Saturday, February 6, 2021


This month, the Judges are sharing the Book Love with our Readers (and the world). Click on the links to buy books and support both our authors and our book chat through the Amazon Associates program. #Ad

Brenda Sturgis: Author of STILL A FAMILY. I would have to say my most favorite picture book of all time is John Lithgow’s MiCawber. It is a visual feast, and the word choices are sublime. It teachers the readers about art and famous artists while using fabulous words like peregrination. Rhyme is incredibly difficult, but Mr. Lithgow creates a read that is spectacular on every level. I never get tired of reading it and learning from it, any time we can sprinkle new words in front of children, is in my opinion, a way to expand their vocabulary palate giving them a more voracious appetite for language, but as far as the craft of writing, I would have to say Lisa Wheeler taught a class that I hosted and I learned so much from her about picture book writing, how a character has to earn their name, and leaving lots of white space in your manuscript.

Lynne Marie, Author of LET'S EAT! MEALTIME AROUND THE WORLD, is absolutely *head-over-heels* for Blake Snyder's Save the Cat 6-Book Series! I love the art of story conventions and these books are absolutely brilliant for understanding log-lines (pitches), characters we can identify and root for, structure, plot beats, and MORE! Best, his wonderful examples bring what he is saying to life.

Katie Frawley, author of TABITHA AND FRITZ TRADE PLACES. The first book I read on the craft ofwriting picture books was Ann Whitford Paul's aptly named WRITING PICTURE BOOKS! It is a wonderful book for beginners. Writing picture books is very different from any other form of writing. There is a lot of PB-specific knowledge you need before you can really start honing your manuscripts. If you're a newbie in the world of picture books, I highly recommend it.

Kirsti Call, Author of MOOTILDA'S BAD MOOD. I first read WRITING DOWN THE BONES: FREEING THE WRITER WITHIN by Natalie Goldberg when I was a teenager. It's still one of my very favorite books for writing exercises, motivation and inspiration in my writing. This book helps me understand my compelling reason for writing and makes me a better writer as well!

Laura Roettiger, author of ALIANA REACHES FOR THE MOON. I’ve been studying Cheryl Klein’s THE MAGIC WORDS at the suggestion of a mentor and dear friend. The main reminder I have posted is characters need to DO THINGS. I’m using this for writing MG.

Linda Elovitz Marshall, author of ANNE FRANK: THE GIRL HEARD AROUND THE WORLD. Successful picture books need a BIG story - something universal, something that deals with a truth about life, about the world around. I find that Ann Whitford Paul's WRITING PICTURE BOOKS: A Hands-On Guide From Story Creation to Publication is helpful for both new and experienced picture book authors.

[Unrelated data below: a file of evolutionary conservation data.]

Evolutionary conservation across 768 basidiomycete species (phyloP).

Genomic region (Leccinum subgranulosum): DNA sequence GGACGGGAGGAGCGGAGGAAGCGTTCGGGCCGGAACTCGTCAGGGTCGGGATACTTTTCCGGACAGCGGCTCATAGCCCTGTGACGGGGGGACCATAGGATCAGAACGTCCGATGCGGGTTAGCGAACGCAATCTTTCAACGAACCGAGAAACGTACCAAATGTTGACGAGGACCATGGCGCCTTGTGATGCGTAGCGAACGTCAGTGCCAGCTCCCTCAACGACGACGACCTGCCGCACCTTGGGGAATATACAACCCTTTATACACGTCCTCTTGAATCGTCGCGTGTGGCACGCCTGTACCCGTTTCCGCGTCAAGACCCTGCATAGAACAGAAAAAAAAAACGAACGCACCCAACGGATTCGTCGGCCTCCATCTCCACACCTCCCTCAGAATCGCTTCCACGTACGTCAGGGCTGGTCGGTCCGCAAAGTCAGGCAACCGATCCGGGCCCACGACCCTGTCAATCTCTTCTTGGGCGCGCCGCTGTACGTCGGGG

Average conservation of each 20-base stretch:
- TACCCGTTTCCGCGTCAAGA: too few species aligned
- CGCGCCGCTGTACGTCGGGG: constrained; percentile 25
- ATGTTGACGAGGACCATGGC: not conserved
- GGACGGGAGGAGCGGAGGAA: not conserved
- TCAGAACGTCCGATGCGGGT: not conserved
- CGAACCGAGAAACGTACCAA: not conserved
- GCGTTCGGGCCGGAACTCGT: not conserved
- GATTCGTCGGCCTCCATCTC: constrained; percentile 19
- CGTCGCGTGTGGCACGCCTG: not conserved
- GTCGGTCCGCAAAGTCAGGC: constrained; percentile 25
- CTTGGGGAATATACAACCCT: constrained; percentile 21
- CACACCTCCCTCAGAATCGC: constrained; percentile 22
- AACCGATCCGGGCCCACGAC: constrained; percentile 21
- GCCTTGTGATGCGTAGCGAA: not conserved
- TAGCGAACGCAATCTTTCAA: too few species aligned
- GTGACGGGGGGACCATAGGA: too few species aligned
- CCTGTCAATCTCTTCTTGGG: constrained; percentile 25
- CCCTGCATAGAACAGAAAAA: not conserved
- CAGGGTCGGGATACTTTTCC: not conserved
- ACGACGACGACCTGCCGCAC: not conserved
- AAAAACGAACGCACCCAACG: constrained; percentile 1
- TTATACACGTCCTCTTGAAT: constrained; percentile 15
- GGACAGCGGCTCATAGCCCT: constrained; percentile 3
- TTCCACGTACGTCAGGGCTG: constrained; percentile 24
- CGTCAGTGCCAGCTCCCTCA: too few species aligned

Amy Houts, author of MAYE'S MARCH FOR WOMEN'S VOTES, highly recommends reading Lisa Cron's book, WIRED FOR STORY, which using brain science to hook readers. Each chapter focuses on an aspect of the brain and how it relates to story. While Ms. Cron's examples feature novels, screenplays and short stories, her amazing revelations and strategies can be applied for any age group. This book will make your ability to write grow by leaps and bounds. 

Rosie J. Pova, author of SUNDAY RAIN. It's hard to pick just one book on craft because I have several that I really like and have been very helpful to me in the past, but since I'm supposed to mention just one, I'll go with CREATING CHARACTERS KIDS WILL LOVE, by Elaine Marie Alphin, because a strong, well-rounded character is a must, and this book's main focus is to help writers create those characters. The book has lots of practical advice and exercises with every chapter, and also explores every aspect of the character through multiple angles. And for a full list of some other craft books that I recommend, visit the About/Resources page on my website:

Lauren H. Kerstein, Author of HOME FOR A WHILE, loves WRITING WITH PICTURES: HOW TO WRITE AND ILLUSTRATE CHILDREN'S BOOKS by Uri Shulevitz. I love the way Shulevitz sheds light on the visual process of storytelling. This book truly helped me look at my picture book manuscripts through visual eyes.

We hope that everyone will find these books helpful while you navigate your craft. If so, please let us know! And please feel free to take advantage of our "Ask An Author" Feature in the Rate Your Story General Newsletter. 

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